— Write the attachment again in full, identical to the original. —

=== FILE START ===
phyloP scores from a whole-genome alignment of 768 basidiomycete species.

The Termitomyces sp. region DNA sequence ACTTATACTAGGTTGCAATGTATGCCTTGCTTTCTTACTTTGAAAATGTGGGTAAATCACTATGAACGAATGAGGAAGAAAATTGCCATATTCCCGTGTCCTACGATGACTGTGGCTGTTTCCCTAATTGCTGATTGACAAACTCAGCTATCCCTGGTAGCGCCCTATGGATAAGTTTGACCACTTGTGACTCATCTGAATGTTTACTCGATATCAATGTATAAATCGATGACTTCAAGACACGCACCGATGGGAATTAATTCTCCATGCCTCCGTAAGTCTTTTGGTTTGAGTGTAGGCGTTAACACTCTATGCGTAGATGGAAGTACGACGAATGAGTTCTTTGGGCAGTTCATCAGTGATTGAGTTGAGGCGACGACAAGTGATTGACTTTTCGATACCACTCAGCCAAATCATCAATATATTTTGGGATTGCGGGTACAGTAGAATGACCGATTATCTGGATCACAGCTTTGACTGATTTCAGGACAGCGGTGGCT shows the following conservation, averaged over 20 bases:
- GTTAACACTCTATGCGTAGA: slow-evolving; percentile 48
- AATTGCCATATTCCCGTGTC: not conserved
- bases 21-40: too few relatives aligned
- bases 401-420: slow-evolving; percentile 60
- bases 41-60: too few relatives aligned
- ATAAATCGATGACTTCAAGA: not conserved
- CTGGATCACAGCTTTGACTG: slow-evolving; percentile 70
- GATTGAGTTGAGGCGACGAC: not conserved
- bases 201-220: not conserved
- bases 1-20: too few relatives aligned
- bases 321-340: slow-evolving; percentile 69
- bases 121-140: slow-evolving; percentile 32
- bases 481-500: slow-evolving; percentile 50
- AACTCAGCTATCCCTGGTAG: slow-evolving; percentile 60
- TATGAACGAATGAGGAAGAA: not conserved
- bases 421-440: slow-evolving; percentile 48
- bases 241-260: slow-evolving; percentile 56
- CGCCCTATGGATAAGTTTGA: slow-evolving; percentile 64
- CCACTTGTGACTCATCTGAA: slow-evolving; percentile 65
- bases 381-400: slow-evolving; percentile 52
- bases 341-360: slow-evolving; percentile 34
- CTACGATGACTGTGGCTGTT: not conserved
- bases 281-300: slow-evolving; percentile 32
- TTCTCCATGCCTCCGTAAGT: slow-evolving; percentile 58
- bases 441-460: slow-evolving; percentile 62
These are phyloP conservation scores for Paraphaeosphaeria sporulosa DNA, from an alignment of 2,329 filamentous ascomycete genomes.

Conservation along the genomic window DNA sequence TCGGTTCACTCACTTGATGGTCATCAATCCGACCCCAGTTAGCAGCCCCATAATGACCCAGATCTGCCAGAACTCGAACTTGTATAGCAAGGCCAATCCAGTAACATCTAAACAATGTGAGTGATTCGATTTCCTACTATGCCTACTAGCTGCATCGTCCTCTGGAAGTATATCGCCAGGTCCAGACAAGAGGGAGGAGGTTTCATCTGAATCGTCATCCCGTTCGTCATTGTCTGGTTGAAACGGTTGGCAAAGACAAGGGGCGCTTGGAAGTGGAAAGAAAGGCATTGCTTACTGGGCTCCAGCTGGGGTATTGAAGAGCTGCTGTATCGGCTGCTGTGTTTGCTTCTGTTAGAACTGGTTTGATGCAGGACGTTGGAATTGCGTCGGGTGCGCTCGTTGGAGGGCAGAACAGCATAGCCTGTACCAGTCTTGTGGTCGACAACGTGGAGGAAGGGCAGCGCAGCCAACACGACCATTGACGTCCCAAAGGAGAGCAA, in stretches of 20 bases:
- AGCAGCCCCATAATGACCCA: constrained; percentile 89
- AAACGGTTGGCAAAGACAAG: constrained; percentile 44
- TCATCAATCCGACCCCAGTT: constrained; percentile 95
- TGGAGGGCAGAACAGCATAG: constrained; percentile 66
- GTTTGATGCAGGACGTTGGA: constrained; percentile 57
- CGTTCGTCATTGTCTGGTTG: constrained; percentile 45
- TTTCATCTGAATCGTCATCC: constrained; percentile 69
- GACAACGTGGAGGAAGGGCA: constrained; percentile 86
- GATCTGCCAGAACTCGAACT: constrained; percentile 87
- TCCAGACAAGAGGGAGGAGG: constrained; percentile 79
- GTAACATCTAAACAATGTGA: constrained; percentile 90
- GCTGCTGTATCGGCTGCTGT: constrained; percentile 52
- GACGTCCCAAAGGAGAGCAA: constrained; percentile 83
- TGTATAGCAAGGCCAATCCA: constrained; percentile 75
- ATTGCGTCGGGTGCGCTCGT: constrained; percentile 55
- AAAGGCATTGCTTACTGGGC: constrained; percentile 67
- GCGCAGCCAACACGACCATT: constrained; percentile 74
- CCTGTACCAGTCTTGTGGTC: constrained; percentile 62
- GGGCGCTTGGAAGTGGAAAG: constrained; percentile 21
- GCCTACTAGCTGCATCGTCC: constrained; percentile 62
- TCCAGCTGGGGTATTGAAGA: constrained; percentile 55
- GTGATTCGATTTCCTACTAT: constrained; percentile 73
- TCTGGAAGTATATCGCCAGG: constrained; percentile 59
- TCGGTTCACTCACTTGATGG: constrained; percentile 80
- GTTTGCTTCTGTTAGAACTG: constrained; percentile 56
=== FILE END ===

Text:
phyloP scores from a whole-genome alignment of 768 basidiomycete species.

The Termitomyces sp. region DNA sequence ACTTATACTAGGTTGCAATGTATGCCTTGCTTTCTTACTTTGAAAATGTGGGTAAATCACTATGAACGAATGAGGAAGAAAATTGCCATATTCCCGTGTCCTACGATGACTGTGGCTGTTTCCCTAATTGCTGATTGACAAACTCAGCTATCCCTGGTAGCGCCCTATGGATAAGTTTGACCACTTGTGACTCATCTGAATGTTTACTCGATATCAATGTATAAATCGATGACTTCAAGACACGCACCGATGGGAATTAATTCTCCATGCCTCCGTAAGTCTTTTGGTTTGAGTGTAGGCGTTAACACTCTATGCGTAGATGGAAGTACGACGAATGAGTTCTTTGGGCAGTTCATCAGTGATTGAGTTGAGGCGACGACAAGTGATTGACTTTTCGATACCACTCAGCCAAATCATCAATATATTTTGGGATTGCGGGTACAGTAGAATGACCGATTATCTGGATCACAGCTTTGACTGATTTCAGGACAGCGGTGGCT shows the following conservation, averaged over 20 bases:
- GTTAACACTCTATGCGTAGA: slow-evolving; percentile 48
- AATTGCCATATTCCCGTGTC: not conserved
- bases 21-40: too few relatives aligned
- bases 401-420: slow-evolving; percentile 60
- bases 41-60: too few relatives aligned
- ATAAATCGATGACTTCAAGA: not conserved
- CTGGATCACAGCTTTGACTG: slow-evolving; percentile 70
- GATTGAGTTGAGGCGACGAC: not conserved
- bases 201-220: not conserved
- bases 1-20: too few relatives aligned
- bases 321-340: slow-evolving; percentile 69
- bases 121-140: slow-evolving; percentile 32
- bases 481-500: slow-evolving; percentile 50
- AACTCAGCTATCCCTGGTAG: slow-evolving; percentile 60
- TATGAACGAATGAGGAAGAA: not conserved
- bases 421-440: slow-evolving; percentile 48
- bases 241-260: slow-evolving; percentile 56
- CGCCCTATGGATAAGTTTGA: slow-evolving; percentile 64
- CCACTTGTGACTCATCTGAA: slow-evolving; percentile 65
- bases 381-400: slow-evolving; percentile 52
- bases 341-360: slow-evolving; percentile 34
- CTACGATGACTGTGGCTGTT: not conserved
- bases 281-300: slow-evolving; percentile 32
- TTCTCCATGCCTCCGTAAGT: slow-evolving; percentile 58
- bases 441-460: slow-evolving; percentile 62
These are phyloP conservation scores for Paraphaeosphaeria sporulosa DNA, from an alignment of 2,329 filamentous ascomycete genomes.

Conservation along the genomic window DNA sequence TCGGTTCACTCACTTGATGGTCATCAATCCGACCCCAGTTAGCAGCCCCATAATGACCCAGATCTGCCAGAACTCGAACTTGTATAGCAAGGCCAATCCAGTAACATCTAAACAATGTGAGTGATTCGATTTCCTACTATGCCTACTAGCTGCATCGTCCTCTGGAAGTATATCGCCAGGTCCAGACAAGAGGGAGGAGGTTTCATCTGAATCGTCATCCCGTTCGTCATTGTCTGGTTGAAACGGTTGGCAAAGACAAGGGGCGCTTGGAAGTGGAAAGAAAGGCATTGCTTACTGGGCTCCAGCTGGGGTATTGAAGAGCTGCTGTATCGGCTGCTGTGTTTGCTTCTGTTAGAACTGGTTTGATGCAGGACGTTGGAATTGCGTCGGGTGCGCTCGTTGGAGGGCAGAACAGCATAGCCTGTACCAGTCTTGTGGTCGACAACGTGGAGGAAGGGCAGCGCAGCCAACACGACCATTGACGTCCCAAAGGAGAGCAA, in stretches of 20 bases:
- AGCAGCCCCATAATGACCCA: constrained; percentile 89
- AAACGGTTGGCAAAGACAAG: constrained; percentile 44
- TCATCAATCCGACCCCAGTT: constrained; percentile 95
- TGGAGGGCAGAACAGCATAG: constrained; percentile 66
- GTTTGATGCAGGACGTTGGA: constrained; percentile 57
- CGTTCGTCATTGTCTGGTTG: constrained; percentile 45
- TTTCATCTGAATCGTCATCC: constrained; percentile 69
- GACAACGTGGAGGAAGGGCA: constrained; percentile 86
- GATCTGCCAGAACTCGAACT: constrained; percentile 87
- TCCAGACAAGAGGGAGGAGG: constrained; percentile 79
- GTAACATCTAAACAATGTGA: constrained; percentile 90
- GCTGCTGTATCGGCTGCTGT: constrained; percentile 52
- GACGTCCCAAAGGAGAGCAA: constrained; percentile 83
- TGTATAGCAAGGCCAATCCA: constrained; percentile 75
- ATTGCGTCGGGTGCGCTCGT: constrained; percentile 55
- AAAGGCATTGCTTACTGGGC: constrained; percentile 67
- GCGCAGCCAACACGACCATT: constrained; percentile 74
- CCTGTACCAGTCTTGTGGTC: constrained; percentile 62
- GGGCGCTTGGAAGTGGAAAG: constrained; percentile 21
- GCCTACTAGCTGCATCGTCC: constrained; percentile 62
- TCCAGCTGGGGTATTGAAGA: constrained; percentile 55
- GTGATTCGATTTCCTACTAT: constrained; percentile 73
- TCTGGAAGTATATCGCCAGG: constrained; percentile 59
- TCGGTTCACTCACTTGATGG: constrained; percentile 80
- GTTTGCTTCTGTTAGAACTG: constrained; percentile 56